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For Patients

Frequently Asked Questions

GNE Myopathy is a rare inherited disease that causes severe muscle weakness in the legs and arms. This usually leads to physical disability within twenty years of onset.GNE Myopathy does not affect the vital organs such as the heart, the lungs, and swallowing ability.

The disease is found in many populations worldwide including: Europeans; South Americans; Africans; Middle Eastern populations including Arabs, Jews, and Persians; as well as those Asians of Japanese, Chinese, Korean and Indian descent; among others.

For a more comprehensive description on GNE Myopathy please refer to the National Institutes of Health,  devoted to educating patients, families and doctors.

Here is a link to a short video explaining GNE Myopathy

What Causes GNE Myopathy/HIBM?

GNE Myopathy is believed to be caused by a genetic mutation. The GNE gene encodes an enzyme that is responsible for producing sialic acid, an important component in muscle function. The body’s failure to produce and maintain sufficient sialic acid levels causes muscles to slowly weaken.

What are Some of the Symptoms?

Symptoms of the disease typically begin between the ages of 20 and 35, but in some cases it is even later. Below is a list of common symptoms:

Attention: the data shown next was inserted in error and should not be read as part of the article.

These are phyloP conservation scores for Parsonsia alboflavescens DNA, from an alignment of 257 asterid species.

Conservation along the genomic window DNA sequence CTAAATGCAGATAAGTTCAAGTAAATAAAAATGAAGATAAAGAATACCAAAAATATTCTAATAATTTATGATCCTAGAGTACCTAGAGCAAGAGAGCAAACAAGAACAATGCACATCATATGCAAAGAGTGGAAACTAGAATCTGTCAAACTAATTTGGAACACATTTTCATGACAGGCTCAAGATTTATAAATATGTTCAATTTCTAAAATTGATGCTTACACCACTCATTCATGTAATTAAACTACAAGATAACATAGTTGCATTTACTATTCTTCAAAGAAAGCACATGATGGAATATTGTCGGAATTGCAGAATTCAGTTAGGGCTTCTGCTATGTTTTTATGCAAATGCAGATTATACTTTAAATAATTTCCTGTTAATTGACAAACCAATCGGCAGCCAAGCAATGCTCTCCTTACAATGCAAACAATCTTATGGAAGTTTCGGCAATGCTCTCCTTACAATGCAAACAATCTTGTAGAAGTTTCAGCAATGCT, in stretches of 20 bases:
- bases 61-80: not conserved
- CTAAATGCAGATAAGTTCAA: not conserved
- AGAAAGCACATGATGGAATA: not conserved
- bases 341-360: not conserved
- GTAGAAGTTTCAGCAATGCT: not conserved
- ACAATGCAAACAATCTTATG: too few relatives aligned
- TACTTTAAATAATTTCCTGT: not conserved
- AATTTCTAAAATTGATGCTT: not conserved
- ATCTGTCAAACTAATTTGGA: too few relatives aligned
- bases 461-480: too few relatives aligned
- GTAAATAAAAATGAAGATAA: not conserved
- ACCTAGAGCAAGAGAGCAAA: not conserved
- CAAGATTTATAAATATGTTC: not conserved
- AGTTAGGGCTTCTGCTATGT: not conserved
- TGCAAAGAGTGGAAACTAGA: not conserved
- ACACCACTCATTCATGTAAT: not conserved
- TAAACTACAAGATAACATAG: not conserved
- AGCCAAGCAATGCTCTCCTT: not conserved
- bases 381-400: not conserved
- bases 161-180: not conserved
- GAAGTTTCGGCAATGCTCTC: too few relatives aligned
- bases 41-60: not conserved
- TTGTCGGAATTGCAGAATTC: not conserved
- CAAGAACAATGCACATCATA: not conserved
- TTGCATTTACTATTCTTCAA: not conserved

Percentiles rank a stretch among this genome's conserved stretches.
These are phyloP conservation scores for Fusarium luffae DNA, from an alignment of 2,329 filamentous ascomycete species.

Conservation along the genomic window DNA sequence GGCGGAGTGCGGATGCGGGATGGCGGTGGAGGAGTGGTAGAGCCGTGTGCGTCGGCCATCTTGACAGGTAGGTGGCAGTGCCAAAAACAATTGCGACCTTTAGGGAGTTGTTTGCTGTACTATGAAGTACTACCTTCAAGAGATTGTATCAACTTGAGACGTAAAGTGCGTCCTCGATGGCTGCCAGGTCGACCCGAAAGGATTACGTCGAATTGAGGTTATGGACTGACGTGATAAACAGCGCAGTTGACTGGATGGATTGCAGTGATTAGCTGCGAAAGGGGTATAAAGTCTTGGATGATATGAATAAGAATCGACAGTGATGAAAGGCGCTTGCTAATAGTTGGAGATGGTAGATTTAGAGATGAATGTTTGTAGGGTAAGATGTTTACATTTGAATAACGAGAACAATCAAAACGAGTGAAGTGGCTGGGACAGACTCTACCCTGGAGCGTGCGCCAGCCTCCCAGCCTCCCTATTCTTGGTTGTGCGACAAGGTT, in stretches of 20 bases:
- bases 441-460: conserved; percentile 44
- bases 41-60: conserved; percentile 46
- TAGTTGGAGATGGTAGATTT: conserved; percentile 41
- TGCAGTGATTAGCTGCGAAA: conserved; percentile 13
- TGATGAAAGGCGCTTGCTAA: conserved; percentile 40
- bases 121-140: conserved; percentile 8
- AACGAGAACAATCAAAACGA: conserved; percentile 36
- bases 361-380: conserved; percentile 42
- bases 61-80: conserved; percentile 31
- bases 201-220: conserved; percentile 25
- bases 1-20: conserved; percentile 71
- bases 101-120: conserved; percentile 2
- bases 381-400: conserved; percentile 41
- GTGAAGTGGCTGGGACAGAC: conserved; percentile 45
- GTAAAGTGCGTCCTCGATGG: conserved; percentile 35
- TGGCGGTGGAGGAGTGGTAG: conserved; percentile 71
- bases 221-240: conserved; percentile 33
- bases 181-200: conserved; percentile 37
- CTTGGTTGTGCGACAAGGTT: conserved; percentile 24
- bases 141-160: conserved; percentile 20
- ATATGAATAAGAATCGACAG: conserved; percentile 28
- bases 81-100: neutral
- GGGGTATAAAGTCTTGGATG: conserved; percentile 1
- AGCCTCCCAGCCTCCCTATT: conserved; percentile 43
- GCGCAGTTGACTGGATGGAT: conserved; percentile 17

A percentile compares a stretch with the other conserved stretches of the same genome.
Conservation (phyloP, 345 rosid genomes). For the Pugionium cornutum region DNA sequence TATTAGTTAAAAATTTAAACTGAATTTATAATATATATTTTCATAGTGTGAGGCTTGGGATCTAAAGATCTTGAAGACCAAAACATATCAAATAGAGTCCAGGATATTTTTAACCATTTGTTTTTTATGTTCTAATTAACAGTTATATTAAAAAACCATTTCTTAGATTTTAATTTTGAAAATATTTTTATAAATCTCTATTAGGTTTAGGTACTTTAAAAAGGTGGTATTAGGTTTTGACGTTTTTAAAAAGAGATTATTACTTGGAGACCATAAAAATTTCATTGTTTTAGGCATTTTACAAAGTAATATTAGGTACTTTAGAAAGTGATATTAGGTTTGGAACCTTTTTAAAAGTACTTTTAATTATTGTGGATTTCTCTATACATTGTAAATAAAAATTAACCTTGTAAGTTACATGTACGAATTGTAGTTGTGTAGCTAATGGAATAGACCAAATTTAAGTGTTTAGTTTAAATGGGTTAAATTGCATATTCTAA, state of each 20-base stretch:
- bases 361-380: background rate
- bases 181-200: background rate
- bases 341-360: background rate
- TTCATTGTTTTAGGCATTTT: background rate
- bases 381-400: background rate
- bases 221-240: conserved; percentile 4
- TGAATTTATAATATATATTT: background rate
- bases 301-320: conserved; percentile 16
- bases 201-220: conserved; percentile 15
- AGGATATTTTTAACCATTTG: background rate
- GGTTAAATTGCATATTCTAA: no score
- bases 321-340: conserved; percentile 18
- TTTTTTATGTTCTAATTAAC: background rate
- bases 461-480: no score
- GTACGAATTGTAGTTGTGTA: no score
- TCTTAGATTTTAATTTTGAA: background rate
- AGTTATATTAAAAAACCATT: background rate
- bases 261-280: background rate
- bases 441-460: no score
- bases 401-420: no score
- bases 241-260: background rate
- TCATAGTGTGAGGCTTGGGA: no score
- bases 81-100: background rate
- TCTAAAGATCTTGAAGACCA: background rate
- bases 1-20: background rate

• Foot-drop 
  • Frequently tripping 
  • Difficulty in climbing stairs
  • Difficulty in getting up from a seated position
  • Difficulty in running
  • Loss of balance
  • Weakness in index fingers
  • Weakness in arms and shoulder

If you have some of these symptoms and would like to have an online diagnosis check the ALDA free diagnostic tool. (Note: this is not a substitute for seeing a physician, but can set you on the right path)

When is a Good Time to Get Tested?

If you experience any of the symptoms listed above, and have family members already affected with GNE Myopathy, you should get tested by medical specialists.  A list of International doctors familiar with GNE Myopathy. 

Where can I be tested?

Your doctor should be able to preform a proper test for you, but in the event that this is not possible, please refer to the below resources: 

Los Angeles
UCLA Genetic Dept., Dr. Wayne Grody, M.D., Ph.D. 10833 Le Conte Ave. #12138
Los Angeles, CA 90095
Appointments: (310) 825-0867
Information: (310) 206-6581 

San Fransisco Bay Area
Open Medicine Institute
2500 Hospital Drive. Building #2
Mountain View, CA 94040
(650) 691-8633

Ask O.M.I. about how to schedule an in-home screening and/or scheduled screenings anywhere in the U.S.

What are Some Other Names by Which GNE Myopathy is Known?

It is officially now known as GNE Myopathy, which has been named after the affected gene.  Previously, it was widely known as HIBM (Hereditary Inclusion Body Myopathy), but it has also been known as:

Nonaka Myopathy
DMRV – Distal Myopathy with Rimmed Vacuoles
QSM – Quadriceps Sparing Myopathy
HIBM2 – Hereditary Inclusion Body Myopathy-Type 2
IBM2 – Inclusion Body Myopathy-Type 2


What if You Have Been Recently Diagnosed?